The formation and evaluation of Aboriginal economic policy is heavily dependent upon data from the five-yearly census of population to establish the relative economic standing of Aboriginal people. This paper provides the first opportunity to assess some of the socioeconomic impacts of policies, such as the Aboriginal Employment Development Policy (AEDP), that were applied during the late 1980s and early 1990s. This is done by using 1991 Census data to describe the current socioeconomic status of the Northern Territory's Aboriginal population and analysing the intercensal change in critical indicators since 1986. Comparison with the non-Aboriginal population is drawn across a range of labour market and other economic indicators and the data are also disaggregated according to geographic location and gender. The results point to mixed policy success. While improvements in Aboriginal labour force status are noted, this is entirely due to increased participation in the Community Development Employment Projects (CDEP) scheme and is predominantly a rural phenomenon. At the same time, labour force status in urban areas has worsened, while Aboriginal employment is increasingly concentrated into narrower segments of the labour market. The overall goal of raising Aboriginal income status remains elusive due largely to a real relative decline in male incomes.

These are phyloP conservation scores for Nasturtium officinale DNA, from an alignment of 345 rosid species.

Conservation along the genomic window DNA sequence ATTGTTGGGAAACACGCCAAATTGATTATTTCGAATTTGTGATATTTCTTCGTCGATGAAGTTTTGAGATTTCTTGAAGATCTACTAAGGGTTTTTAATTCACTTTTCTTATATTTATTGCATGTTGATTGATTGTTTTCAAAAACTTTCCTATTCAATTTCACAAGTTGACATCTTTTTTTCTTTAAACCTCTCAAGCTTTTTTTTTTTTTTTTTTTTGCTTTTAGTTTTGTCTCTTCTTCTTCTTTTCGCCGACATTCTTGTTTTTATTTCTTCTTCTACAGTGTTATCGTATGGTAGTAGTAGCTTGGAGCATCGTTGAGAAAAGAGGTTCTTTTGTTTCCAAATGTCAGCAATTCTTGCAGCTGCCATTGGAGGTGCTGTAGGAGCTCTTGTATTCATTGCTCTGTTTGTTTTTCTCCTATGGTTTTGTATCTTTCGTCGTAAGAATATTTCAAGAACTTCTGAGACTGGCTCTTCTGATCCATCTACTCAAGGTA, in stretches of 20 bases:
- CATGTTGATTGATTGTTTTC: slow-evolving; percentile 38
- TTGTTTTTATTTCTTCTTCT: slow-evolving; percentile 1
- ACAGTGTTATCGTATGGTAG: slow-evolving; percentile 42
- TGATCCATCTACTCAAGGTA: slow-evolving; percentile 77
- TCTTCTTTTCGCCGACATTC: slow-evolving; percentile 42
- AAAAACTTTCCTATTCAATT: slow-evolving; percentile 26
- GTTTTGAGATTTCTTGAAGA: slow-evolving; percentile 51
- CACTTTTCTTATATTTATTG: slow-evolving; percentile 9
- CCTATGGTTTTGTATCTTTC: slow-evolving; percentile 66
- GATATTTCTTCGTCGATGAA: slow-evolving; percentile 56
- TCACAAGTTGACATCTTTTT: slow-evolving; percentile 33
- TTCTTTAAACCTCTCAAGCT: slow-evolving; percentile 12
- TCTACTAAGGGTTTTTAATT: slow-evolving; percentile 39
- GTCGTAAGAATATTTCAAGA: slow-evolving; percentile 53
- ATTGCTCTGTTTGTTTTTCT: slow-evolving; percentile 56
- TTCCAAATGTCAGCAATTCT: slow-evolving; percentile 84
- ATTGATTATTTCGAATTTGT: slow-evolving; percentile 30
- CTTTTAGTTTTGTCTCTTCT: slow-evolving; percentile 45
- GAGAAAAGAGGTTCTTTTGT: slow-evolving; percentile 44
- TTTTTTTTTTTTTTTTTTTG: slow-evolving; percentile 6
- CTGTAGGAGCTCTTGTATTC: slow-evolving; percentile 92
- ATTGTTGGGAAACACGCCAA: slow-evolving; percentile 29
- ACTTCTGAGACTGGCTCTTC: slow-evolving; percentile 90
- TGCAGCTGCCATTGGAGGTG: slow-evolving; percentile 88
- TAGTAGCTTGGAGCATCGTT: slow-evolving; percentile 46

ISBN: 0 7315 1714 8